Ten men (Penruddock, Groves, Reeves, Davy, Poulton, Willis, Hillard, Haynes, Horsington, and Giles) were executed at Exeter - Cromwell commuted the usual sentence to beheading in the case of Penruddock and Groves, and hanging in the case of the remainder. The others, including those claiming to have been given articles by Crooke, were said to have been reprieved and pardoned, such as Wake, who after a time in Exeter jail was released and went on to live until 1705.
Up to seventy insurgents still held in Salisbury, of a range of social classes and occupations, were subsequently transported to Barbados as indentured labours. They were transported aboard the John of London to be sold for fifteen hundred and fifty pounds of sugar each. They arrived in Barbados on the 7 May 1656, where they were sold as the goods and chattels of Martin Noell, MP, Major Thomas Alderne of London, and Captain Henry Hatsell of Plymouth.:284 The prisoners included the previously-acquitted Nicholas Broadgate and Marcellus Rivers, who along with another transportee called Oxenbridge Foyle or Fowell, was in 1659 was to submit a petition to Parliament in pamphlet form complaining about the prisoners' barbaric treatment at the hands of the planters who had bought them. Rivers added that one man, a Mr. Diamond of Tiverton - probably the William Deyman of Tiverton, gent, recorded as a prisoner at Exeter with Penruddock - had been transported despite being 76 years old and merely having expressed a wish to join the rebels. Although it is unknown whether Foyle returned to England, Rivers certainly returned at the Restoration, submitting a further petition that Martin Noell as being responsible for his deportation should be excluded from the general amnesty extended to Parliamentarians.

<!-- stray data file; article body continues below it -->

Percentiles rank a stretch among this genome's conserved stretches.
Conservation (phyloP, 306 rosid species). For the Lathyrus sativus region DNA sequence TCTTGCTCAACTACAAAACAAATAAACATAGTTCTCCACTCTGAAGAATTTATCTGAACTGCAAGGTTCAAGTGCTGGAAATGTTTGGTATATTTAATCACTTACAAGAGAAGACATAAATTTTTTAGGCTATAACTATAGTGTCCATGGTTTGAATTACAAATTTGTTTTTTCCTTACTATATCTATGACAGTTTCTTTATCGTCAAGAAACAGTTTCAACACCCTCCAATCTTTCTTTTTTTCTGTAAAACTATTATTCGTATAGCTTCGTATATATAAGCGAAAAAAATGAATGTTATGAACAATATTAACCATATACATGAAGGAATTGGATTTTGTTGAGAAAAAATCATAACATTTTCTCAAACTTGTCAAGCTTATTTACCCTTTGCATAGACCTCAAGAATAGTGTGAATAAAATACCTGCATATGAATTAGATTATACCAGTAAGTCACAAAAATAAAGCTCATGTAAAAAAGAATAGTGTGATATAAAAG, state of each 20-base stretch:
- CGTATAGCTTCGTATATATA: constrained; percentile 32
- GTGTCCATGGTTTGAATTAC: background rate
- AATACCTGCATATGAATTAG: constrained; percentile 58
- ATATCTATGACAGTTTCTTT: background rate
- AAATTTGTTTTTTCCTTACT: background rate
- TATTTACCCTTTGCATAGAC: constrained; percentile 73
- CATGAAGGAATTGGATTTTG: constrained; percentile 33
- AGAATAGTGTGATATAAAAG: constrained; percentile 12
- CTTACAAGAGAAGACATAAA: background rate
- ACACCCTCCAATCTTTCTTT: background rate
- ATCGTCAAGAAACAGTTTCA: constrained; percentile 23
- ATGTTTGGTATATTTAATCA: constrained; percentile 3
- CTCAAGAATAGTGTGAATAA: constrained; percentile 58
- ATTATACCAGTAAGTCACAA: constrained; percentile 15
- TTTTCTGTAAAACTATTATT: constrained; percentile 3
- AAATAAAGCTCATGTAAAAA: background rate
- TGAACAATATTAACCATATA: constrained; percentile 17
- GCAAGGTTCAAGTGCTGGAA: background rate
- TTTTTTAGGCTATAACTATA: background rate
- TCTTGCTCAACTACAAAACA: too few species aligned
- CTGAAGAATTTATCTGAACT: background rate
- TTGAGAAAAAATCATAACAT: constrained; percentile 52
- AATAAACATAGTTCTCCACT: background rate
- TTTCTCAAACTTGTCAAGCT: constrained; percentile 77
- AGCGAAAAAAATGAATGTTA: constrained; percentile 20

- Firth 1899, pp. 35–36.
- Firth 1899, p. 36.
- Cobbett's State Trials, Bagshaw, 1810, pp. 790-791
- Sykes, N. William Wake, Archbishop of Canterbury, 1957, p.8
- Oliver, The History of Exeter, 1821, p.101
- Ravenhill 1874, p. 44.
- Schomburgk, Robert Hermann (1848). The history of Barbados; comprising a geographical and statistical description of the island; a sketch of the historical events since the settlement; and an account of its geology and natural productions. London, Longman.
- Ravenhill 1875, pp. 153–154.
- Firth, C.H, ed. (1899), Selections from the Papers of William Clarke, Secretary to the Council of the Army, 1647-1649, and to General Monck and the Commanders of the Army in Scotland, 1651-1660, 3, London: Longmans, Green, and Company, pp. 26–27, 33–34
- Plant, David (21 August 2008), "Penruddock's Uprising, 1655", British Civil Wars, Commonwealth and Protectorate project
- Biography, archived from the original on 13 February 2005 of Henry Wansey who was in Salisbury at the time of the uprising
- timeline: 12 March 1655 Penruddock's Rising, Channel 4, 2002, archived from the original on 23 July 2011
- Ravenhill, W.W. (1874), "Records of the Rising in the West, A.D. 1655 (part 3)", in Goddard, Edward Hungerford (ed.), The Wiltshire archaeological and natural history magazine, 14, London: Devizes, for the Wiltshire Archaeological and Natural History Society, p. 44
- Ravenhill, W.W. (1875), Records of the Rising in the West, A.D. 1655, H.F. & E. Bull, pp. 153–154
|Wikisource has the text of the 1885–1900 Dictionary of National Biography's article about Penruddock, John.|
- "Cromwell and the insurection of 1655", English Historical Review: 323 ff., 1888 and 1889 pp. 313 ff.
- Birch, Thomas, ed. (1742), "State Papers, 1655: March (7 of 8)", A Collection of the State Papers of John Thurloe (December 1654 – August 1655), 3 (British History Online ed.), London: Fletcher Gyles, pp. 295-310
- Durston, Christopher (2009), "Penruddock, John (1619–1655)", Oxford Dictionary of National Biography (online ed.), Oxford University Press, doi:10.1093/ref:odnb/21893(Subscription or UK public library membership required.)